Already 55% of doctors in major metropolitan areas refuse new Medicaid patients, according to the 2014 Merritt Hawkins annual survey. Even of those providers signed up with Medicaid, 56% of primary-care doctors and 43% of specialists are not available to new patients. Moreover, numerous studies have found that the quality of medical care is inferior under Medicaid, compared with private insurance. Lower quality means more in-hospital deaths, more complications from surgery, shorter survival after treatment, and longer hospital stays than similar patients with private insurance.

The two principal expenditures of the Affordable Care Act so far include $850 billion for insurance subsidies and a similar outlay for a massive Medicaid expansion. The truth is that Medicaid—a program costing $500 billion a year that rises to $890 billion in 2024—funnels low-income families into substandard coverage. Instead of providing a pathway to excellent health care for poor Americans, ObamaCare’s Medicaid expansion doubles down on their second-class health-care status.

Already 55% of doctors in major metropolitan areas refuse new Medicaid patients, according to the 2014 Merritt Hawkins annual survey. Even of those providers signed up with Medicaid, 56% of primary-care doctors and 43% of specialists are not available to new patients. Moreover, numerous studies have found that the quality of medical care is inferior under Medicaid, compared with private insurance. Lower quality means more in-hospital deaths, more complications from surgery, shorter survival after treatment, and longer hospital stays than similar patients with private insurance.
.
Legislation signed by President Bill Clinton in 1996 transformed the federal welfare program into a pathway to self-sufficiency. In the same way, Medicaid should be redesigned as a bridge toward affordable private insurance. First, the new Medicaid should include a private-insurance option with catastrophic coverage but few coverage mandates for all enrollees.

Second, new Medicaid should establish and put initial funds into health savings accounts using part of the current federal dollars already going into Medicaid. This will empower beneficiaries and give them incentives to follow healthy lifestyles to protect those new assets. With these reforms, doctors and hospitals would receive payments from the same insurance as from non-Medicaid patients. Because health providers receive the same payments whether they treat Medicaid or non-Medicaid patients, the limited access and substandard treatment options under Medicaid would be eliminated.

To ensure availability of the same coverage to both Medicaid and non-Medicaid beneficiaries, federal funding would go only to eligible people in states that offer these same coverage choices to the entire state population. Federal money will be contingent on states meeting thresholds for the number of Medicaid enrollees moved into private coverage. Federal funds would go directly into beneficiary HSAs or to premium payments, rather than into state bureaucracies. States should want this new program because it will reduce the administrative costs of running a separate insurance program and, most important, provide access to quality health care for their residents.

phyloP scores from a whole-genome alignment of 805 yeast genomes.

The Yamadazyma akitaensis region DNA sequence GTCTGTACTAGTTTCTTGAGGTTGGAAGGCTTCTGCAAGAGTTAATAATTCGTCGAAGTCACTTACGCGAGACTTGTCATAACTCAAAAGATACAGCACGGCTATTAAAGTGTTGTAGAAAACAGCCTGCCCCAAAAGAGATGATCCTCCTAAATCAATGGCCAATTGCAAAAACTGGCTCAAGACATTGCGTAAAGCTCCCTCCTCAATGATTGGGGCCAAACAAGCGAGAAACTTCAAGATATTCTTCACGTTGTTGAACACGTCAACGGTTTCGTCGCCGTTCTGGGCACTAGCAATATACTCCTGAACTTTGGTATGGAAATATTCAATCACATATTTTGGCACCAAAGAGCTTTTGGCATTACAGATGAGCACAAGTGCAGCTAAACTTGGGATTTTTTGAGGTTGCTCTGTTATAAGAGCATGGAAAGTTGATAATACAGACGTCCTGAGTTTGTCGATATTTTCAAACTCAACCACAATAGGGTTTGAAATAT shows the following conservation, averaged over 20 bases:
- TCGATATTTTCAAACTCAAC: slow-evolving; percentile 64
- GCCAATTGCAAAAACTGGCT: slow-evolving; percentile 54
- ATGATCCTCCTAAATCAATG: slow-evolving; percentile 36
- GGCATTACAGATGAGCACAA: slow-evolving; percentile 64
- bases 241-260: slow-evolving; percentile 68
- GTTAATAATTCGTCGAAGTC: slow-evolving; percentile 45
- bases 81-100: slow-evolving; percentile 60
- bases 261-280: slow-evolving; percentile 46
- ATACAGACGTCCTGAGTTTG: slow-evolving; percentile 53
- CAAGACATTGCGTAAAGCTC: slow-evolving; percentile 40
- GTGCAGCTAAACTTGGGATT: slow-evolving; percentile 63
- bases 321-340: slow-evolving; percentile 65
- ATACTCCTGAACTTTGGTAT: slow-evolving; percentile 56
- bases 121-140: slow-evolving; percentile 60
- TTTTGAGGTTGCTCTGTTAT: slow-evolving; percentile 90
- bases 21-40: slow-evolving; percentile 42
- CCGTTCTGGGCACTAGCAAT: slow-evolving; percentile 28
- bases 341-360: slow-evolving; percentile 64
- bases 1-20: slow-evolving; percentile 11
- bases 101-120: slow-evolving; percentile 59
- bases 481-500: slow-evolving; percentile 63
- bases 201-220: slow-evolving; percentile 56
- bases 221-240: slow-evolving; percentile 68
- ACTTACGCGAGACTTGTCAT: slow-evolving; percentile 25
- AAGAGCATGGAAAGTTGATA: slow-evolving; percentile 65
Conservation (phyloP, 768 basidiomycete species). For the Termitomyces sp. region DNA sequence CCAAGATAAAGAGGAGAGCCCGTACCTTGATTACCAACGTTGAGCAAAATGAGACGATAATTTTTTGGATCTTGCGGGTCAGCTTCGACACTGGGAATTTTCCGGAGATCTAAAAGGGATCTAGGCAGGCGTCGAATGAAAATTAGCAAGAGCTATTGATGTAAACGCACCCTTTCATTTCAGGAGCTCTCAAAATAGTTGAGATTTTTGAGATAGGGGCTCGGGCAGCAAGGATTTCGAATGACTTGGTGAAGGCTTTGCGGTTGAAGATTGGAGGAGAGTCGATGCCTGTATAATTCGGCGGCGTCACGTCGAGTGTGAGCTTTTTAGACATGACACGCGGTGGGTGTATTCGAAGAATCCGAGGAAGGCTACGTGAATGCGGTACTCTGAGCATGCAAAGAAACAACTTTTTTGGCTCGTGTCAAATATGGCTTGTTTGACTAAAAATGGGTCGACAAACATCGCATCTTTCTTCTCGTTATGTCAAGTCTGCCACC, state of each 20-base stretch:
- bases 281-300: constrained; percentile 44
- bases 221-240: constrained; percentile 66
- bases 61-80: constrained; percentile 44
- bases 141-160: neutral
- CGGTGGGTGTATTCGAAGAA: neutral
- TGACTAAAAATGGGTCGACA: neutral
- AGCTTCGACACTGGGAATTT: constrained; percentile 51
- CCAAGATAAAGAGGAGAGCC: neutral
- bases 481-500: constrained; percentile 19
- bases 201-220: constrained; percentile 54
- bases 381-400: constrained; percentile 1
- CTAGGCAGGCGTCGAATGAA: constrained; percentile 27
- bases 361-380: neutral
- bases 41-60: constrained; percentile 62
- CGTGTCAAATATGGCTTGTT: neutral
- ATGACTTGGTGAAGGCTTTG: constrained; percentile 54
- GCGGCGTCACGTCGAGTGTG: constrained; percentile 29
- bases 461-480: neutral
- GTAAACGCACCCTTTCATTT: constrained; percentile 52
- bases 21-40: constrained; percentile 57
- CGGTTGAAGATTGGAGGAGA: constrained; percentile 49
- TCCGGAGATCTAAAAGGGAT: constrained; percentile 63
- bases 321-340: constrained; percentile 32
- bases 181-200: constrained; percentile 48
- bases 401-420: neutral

Ultimately, traditional Medicaid would be eliminated as new enrollees move into private coverage. These reforms would change the purpose and culture of Medicaid agency offices from running government-administered plans to establishing HSAs and finding private insurance for beneficiaries.

Why focus on lower-cost, high-deductible health insurance coupled with HSAs? Published studies have shown that pairing HSAs with high-deductible coverage reduces health-care costs. Patient spending averages 15% lower in high-deductible plans, with even more savings when paired with HSAs—without any consequent increases in emergency visits or hospitalizations and without a harmful impact on low-income families. Secondarily, wellness programs that HSA holders more commonly use improve chronic illnesses, reduce health claims and save money.

Continued in article


Stanford University:  Long-term care can be ruinously expensive, and the odds of needing it are high. So why don’t seniors buy insurance to cover it? ---
https://www.gsb.stanford.edu/insights/whats-behind-americas-elder-care-crisis?utm_source=Stanford+Business&utm_campaign=62b269bea9-Stanford-Business-Impact-Issue-101-11-27-2016&utm_medium=email&utm_term=0_0b5214e34b-62b269bea9-70265733&ct=t(Stanford-Business-Impact-Issue-101-11-27-2016)

. . .

What’s Wrong Today

The flaws in existing long term care insurance policies are many. One common gripe is that premiums are too high relative to benefits. But Tonetti’s model shows that demand for long-term care insurance isn’t very sensitive to price — increasing premiums by 30% over the actuarially fair price had little effect on purchases.

The bigger deterrent, surely, is that the policies one can buy today don’t actually eliminate risk. “Those earlier studies basically assumed we all have access to a state-contingent asset and choose not to buy it,” Tonetti says. “But these aren’t state-contingent assets at all. They work on a reimbursement model. You pay for the care yourself and then hope to get your money back.”